By: Jenny Vrentas/The Star-Ledger
Kris Jenkins, wearing a gray Jets Dri-Fit and twin scars on his left knee, spoke his motivation out loud.
“It’s only pain,” he grunted during a workout this week.
Later: “You’re not going to get anywhere if you don’t work.”
The Jets nose tackle has embraced the rare challenge of coming back from consecutive anterior cruciate ligament tears in the same knee, sustained just 11 months apart.
For weeks, he recovered and rehabbed. Now, he has begun the daunting process of reconditioning and rebuilding his body to be ready when — and if — training camp begins in six months.
Training at TEST Sports Clubs in Martinsville, Jenkins gulped from a red aluminum water bottle and characterized this as a “tortured experiment” to build back the muscle mass he lost in nearly two full seasons spent on the sideline.
But in another breath, he also called it a “vacation,” though the sweat-soaked 31-year-old acknowledged that might not seem to make sense.
“This is a celebration of my life, and what I want it to be,” Jenkins explained. “This is what we consider leaving on your own terms.”
That’s why Jenkins made the decision to return, instead of retire, in the weeks after tearing his knee in last season’s opener against the Ravens.
He has been in the NFL for 10 seasons, faced the mortality of his football career and believes if anyone can make it back onto the field, it’s him. He says so even though his knee is sore, and he’s still at the point where he must evaluate daily if he’s strong enough to jog, or if he should walk.
Jenkins is also aware enough to understand the flip side: That he’s due to earn a base salary of $3.75 million this year, that the Jets must consider if they can count on him staying healthy, that general manager Mike Tannenbaum admitted the team will “take a long look” at his situation.
Jenkins said he and coach Rex Ryan had a “good conversation” about his future before the season ended.
“I’m not even going to lie and act like that’s something I don’t think about,” Jenkins said. “When you’re looking at (the team’s) big strategy, I’m just one person. I’m not going to walk into a situation and be so arrogant to be like, ‘Oh, I’m going to be fine because I’m Kris Jenkins.’ I wish.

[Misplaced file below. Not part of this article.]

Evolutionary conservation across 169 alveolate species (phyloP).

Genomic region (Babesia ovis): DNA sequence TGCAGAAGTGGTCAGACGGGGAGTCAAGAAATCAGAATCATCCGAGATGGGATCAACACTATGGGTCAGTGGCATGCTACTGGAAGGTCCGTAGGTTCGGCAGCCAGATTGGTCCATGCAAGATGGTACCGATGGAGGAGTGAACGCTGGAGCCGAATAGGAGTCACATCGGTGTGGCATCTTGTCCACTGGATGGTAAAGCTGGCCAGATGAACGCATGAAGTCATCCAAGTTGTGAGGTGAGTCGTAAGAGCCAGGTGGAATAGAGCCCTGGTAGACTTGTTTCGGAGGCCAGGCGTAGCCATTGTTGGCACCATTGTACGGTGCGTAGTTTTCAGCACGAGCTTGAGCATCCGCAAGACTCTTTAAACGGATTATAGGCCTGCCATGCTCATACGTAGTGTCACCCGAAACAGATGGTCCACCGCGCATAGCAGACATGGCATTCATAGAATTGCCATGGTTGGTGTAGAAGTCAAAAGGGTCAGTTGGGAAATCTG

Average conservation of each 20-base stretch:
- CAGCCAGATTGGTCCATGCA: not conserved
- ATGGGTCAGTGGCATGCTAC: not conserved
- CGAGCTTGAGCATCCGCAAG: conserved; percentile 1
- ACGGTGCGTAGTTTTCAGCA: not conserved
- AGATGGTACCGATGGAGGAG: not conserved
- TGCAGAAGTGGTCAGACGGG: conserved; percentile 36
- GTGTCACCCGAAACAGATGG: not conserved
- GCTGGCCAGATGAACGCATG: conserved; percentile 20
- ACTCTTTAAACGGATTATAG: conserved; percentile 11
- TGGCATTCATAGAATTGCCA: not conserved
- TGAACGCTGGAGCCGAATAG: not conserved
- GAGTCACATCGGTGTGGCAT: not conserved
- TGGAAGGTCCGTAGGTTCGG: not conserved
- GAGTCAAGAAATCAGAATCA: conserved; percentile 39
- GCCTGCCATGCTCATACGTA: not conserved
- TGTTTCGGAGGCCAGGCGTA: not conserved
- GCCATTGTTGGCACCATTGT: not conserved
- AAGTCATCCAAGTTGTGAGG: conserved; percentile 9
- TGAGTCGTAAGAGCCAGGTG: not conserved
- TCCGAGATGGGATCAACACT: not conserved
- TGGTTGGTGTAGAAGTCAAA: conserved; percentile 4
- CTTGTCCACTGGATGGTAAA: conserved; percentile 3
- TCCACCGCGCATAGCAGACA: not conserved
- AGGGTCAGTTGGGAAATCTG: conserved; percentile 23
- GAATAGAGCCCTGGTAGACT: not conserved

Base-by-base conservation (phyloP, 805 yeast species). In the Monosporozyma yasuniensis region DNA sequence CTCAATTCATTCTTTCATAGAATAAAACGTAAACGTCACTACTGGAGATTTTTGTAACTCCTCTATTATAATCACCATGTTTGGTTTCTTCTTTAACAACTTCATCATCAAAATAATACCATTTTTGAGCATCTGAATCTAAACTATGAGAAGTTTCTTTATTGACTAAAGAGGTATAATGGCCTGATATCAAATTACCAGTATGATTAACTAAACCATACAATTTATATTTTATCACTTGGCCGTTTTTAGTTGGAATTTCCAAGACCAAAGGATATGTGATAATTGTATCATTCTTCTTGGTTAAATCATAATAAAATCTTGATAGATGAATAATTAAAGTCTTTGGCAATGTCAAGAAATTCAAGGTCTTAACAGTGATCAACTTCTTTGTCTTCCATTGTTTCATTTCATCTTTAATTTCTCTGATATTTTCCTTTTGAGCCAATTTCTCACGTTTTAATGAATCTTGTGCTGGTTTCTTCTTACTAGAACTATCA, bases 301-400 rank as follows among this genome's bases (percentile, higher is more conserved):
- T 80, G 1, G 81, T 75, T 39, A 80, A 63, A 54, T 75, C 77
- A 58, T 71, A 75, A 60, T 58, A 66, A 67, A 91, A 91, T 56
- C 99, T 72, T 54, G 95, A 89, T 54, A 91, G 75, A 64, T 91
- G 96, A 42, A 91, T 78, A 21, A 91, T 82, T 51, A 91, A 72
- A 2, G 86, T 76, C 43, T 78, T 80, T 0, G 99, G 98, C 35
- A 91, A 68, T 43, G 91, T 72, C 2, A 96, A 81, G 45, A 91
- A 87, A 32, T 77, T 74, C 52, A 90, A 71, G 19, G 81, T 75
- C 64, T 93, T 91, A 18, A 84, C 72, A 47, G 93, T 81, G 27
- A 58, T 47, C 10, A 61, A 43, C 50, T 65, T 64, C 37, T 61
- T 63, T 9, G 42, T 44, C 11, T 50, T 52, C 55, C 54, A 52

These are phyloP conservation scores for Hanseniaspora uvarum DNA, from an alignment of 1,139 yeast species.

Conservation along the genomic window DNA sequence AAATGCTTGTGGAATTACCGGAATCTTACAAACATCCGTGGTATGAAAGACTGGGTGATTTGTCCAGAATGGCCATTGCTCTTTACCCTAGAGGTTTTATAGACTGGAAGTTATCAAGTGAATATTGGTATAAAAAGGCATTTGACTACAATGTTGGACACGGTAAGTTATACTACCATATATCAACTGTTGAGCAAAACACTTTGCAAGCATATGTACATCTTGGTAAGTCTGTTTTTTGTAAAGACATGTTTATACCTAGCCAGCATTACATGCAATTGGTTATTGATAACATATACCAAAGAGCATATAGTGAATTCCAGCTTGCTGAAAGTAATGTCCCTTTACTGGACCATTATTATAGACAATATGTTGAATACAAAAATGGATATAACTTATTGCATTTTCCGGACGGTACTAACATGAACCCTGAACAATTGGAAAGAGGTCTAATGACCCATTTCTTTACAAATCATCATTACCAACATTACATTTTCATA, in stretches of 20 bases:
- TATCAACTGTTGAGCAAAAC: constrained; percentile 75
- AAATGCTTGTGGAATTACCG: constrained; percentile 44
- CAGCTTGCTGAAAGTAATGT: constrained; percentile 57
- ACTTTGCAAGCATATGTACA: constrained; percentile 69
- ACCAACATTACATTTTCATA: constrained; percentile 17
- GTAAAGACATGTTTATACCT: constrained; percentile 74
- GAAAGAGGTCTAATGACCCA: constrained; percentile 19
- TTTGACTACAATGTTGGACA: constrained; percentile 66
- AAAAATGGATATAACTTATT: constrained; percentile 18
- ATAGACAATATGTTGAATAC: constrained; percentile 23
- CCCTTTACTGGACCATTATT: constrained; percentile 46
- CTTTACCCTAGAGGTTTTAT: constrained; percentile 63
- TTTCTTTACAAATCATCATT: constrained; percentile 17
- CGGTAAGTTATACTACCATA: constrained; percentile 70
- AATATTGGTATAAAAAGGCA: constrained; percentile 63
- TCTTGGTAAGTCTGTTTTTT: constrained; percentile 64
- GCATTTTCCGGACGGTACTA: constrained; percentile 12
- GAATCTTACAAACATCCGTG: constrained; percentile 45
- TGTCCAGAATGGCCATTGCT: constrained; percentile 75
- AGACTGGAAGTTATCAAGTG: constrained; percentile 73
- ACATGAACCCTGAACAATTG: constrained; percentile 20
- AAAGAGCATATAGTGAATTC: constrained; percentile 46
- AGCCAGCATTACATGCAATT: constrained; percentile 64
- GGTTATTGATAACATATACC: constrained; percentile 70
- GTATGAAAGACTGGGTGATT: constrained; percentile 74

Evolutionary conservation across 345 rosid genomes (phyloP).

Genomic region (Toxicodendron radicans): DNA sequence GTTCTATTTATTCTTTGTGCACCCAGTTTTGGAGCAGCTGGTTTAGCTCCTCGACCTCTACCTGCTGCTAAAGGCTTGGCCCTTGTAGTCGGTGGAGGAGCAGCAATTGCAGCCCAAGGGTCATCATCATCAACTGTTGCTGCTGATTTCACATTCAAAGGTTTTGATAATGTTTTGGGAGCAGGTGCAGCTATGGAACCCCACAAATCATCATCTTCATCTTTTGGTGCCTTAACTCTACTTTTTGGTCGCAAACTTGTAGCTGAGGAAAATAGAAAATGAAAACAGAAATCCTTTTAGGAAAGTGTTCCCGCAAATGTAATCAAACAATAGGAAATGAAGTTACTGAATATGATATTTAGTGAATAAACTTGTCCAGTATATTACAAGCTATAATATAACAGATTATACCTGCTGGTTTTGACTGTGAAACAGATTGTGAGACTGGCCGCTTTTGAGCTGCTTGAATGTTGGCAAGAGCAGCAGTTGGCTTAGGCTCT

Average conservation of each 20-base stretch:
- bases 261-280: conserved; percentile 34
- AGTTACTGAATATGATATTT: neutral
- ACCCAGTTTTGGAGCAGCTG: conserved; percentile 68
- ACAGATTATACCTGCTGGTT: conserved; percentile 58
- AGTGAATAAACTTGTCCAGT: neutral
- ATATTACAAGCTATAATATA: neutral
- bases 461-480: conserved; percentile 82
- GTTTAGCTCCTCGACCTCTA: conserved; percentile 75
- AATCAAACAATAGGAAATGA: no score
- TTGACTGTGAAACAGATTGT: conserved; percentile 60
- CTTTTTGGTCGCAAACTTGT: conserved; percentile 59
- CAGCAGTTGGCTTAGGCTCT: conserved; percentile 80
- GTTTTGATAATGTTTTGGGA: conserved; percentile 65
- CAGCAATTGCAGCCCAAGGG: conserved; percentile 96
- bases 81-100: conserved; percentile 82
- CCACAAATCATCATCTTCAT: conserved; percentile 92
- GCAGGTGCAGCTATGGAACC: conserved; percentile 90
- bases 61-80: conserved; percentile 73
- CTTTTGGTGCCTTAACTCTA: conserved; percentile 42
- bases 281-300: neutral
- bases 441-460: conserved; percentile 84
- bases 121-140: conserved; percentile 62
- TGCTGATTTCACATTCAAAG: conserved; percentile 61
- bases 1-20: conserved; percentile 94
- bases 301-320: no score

“I like what I’m doing; I know when I’m healthy, I can play with the best of them. But I did get hurt two years in a row. It’s a decision they have to make.”
So Jenkins is focusing on the part he can control. Last week, he began an intense regimen at TEST five days a week — including yoga and recovery on Wednesdays — designed to build gradually in two-week intervals until the start of camp.
The first two weeks have been dedicated to stability, mobility and balance. His workouts rely on “cadence reps,” done more slowly to build a base, with 20 to 30 percent of the weight he might normally use. On a scale of 1 to 10, TEST founder Brian Martin explained, the intensity of these workouts is 2.
In the next two weeks, Jenkins will train at a quicker pace and build endurance. The following phase focuses on growing muscles, particularly those in the lower body around the knee, and change-of-direction running and agility. Then, he will move into explosive training, with jumping and bounding, before reevaluating his progress at the two-month checkpoint.
Jenkins did not disclose his current weight, but his goal is 350 pounds — nine fewer than when he reported to camp last year. To that end, he has also refocused his diet, including replacing night snacking with fruits or protein drinks and fueling at the right times so he burns fat during workouts.
Martin says he speaks with Jets head athletic trainer John Mellody every few days about Jenkins’ progress and his next steps. Jenkins is committed enough that he did not travel to Dallas to watch his younger brother, Packers defensive end Cullen Jenkins, play in Super Bowl XLV, because he didn’t want to veer off his routine.
He watched at home in West Orange, though, screaming and cheering like a crazy fan. When Cullen won his Super Bowl ring, Jenkins admitted “a lot of pressure came off.”
“My brother brought a Super Bowl ring into the family,” Jenkins explained. “It kind of put the icing on the cake for everything we’ve been through as a family. We all felt like we were a part of that.”
In the days before the game, Cullen Jenkins revealed he hadn’t heard from their father since Christmas and worried he was missing. Kris Jenkins explained that Darome Jenkins, who raised the boys as a single dad, needed to retreat into his own space in Hawaii to confront some personal issues, and that it was a good thing for him.
Jenkins says he is proud of where his family members are in their lives, and his role in helping them get there: His brother, his father, his wife, his three sons. For the next six months, the four-time Pro Bowler is committed to his own journey, to doing himself and his career proud.
“I still have hurdles,” he said, looking down at his left knee. “I will jump them, or duck under, or walk around. Any way of getting past them.”
By: Greg Bishop - New York Times
Fitter and More Technically Sound, Kris Jenkins Remains One of the League's Best Run Stoppers
CORTLAND, N.Y. — Riding on a Bobcat vehicle across the track at SUNY...
CORTLAND, N.Y. -- The Cookie Monster is back.
After missing the first...
CORTLAND, N.Y. - The Jets have spent the better part of the offseason sharing...